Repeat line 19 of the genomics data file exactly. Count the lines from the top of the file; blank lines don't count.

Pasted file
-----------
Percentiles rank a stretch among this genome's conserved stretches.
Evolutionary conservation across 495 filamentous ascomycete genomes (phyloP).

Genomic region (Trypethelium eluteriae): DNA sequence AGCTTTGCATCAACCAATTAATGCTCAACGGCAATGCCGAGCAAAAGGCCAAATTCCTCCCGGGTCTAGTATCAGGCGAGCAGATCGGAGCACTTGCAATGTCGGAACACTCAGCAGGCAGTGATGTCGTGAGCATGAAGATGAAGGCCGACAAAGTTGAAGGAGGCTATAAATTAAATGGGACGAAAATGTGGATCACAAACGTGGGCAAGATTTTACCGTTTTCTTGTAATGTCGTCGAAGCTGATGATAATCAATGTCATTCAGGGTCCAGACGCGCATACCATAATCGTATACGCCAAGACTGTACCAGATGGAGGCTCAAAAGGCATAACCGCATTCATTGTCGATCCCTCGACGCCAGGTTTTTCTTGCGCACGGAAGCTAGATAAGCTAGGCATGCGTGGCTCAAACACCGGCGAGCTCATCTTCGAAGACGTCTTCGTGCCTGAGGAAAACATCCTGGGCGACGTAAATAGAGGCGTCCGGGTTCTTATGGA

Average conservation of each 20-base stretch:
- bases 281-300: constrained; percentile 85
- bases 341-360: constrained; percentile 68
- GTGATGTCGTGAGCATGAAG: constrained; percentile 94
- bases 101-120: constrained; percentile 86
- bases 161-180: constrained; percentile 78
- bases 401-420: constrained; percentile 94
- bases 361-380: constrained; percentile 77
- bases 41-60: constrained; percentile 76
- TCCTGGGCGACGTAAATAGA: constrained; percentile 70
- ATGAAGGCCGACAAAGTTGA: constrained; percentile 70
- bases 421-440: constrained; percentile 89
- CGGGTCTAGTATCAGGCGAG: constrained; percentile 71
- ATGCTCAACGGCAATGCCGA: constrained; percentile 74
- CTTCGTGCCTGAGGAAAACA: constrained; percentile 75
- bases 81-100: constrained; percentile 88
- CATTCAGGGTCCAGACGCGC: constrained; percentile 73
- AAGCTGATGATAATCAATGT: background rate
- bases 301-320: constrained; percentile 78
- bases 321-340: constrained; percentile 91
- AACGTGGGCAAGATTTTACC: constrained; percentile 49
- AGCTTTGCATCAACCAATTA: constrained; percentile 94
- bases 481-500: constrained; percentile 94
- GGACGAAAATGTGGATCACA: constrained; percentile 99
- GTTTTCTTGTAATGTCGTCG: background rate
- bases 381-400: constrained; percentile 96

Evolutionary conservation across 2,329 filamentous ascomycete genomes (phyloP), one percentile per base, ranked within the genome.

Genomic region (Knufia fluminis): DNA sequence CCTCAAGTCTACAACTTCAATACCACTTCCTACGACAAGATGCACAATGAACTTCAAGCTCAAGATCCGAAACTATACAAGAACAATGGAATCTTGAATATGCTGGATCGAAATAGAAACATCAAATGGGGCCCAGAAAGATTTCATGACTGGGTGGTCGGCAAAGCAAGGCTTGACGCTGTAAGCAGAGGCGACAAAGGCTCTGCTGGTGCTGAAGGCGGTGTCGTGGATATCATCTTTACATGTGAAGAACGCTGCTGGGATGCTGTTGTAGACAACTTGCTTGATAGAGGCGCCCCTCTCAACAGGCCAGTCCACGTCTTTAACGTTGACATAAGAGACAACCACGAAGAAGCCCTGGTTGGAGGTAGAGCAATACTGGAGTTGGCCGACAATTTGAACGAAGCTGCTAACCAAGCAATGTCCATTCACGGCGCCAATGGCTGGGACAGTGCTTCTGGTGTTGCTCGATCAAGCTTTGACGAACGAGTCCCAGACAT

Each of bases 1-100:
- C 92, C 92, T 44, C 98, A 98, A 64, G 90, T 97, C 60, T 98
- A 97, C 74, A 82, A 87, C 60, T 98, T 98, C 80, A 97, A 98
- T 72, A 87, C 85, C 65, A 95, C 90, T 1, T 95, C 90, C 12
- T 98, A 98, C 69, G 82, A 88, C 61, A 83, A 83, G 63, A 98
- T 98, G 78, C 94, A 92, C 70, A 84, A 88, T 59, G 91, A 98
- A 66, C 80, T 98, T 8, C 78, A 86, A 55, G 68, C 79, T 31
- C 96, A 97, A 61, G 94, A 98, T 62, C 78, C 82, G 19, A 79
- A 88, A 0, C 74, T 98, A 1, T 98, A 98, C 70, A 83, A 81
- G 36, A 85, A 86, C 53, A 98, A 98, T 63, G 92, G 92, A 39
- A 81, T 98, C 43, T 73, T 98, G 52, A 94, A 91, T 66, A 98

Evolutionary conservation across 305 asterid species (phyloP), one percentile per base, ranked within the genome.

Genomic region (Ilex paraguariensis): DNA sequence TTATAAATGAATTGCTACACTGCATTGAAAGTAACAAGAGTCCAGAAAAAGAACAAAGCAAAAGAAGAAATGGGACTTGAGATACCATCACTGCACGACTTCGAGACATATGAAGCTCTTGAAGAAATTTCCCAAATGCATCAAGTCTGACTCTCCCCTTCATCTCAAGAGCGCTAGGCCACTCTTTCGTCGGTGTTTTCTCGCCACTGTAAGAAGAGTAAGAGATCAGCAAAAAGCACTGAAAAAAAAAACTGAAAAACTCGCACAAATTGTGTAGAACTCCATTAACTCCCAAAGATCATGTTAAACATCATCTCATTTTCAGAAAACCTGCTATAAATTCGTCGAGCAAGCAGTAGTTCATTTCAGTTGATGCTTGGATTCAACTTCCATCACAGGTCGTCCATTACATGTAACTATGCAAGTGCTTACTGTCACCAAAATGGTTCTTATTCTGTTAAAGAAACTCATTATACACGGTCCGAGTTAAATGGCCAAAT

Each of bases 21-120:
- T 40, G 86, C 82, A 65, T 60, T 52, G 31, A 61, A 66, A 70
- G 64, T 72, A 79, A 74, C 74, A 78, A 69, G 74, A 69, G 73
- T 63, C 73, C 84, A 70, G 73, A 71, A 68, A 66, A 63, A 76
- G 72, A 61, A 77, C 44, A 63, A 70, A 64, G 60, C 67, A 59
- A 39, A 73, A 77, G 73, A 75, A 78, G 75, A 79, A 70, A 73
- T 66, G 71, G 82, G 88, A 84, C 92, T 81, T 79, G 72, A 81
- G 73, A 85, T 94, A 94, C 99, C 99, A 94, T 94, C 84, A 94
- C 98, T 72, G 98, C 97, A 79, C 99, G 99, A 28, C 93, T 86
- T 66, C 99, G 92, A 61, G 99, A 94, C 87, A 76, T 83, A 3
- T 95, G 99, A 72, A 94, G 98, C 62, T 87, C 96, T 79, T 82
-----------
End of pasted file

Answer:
- bases 81-100: constrained; percentile 88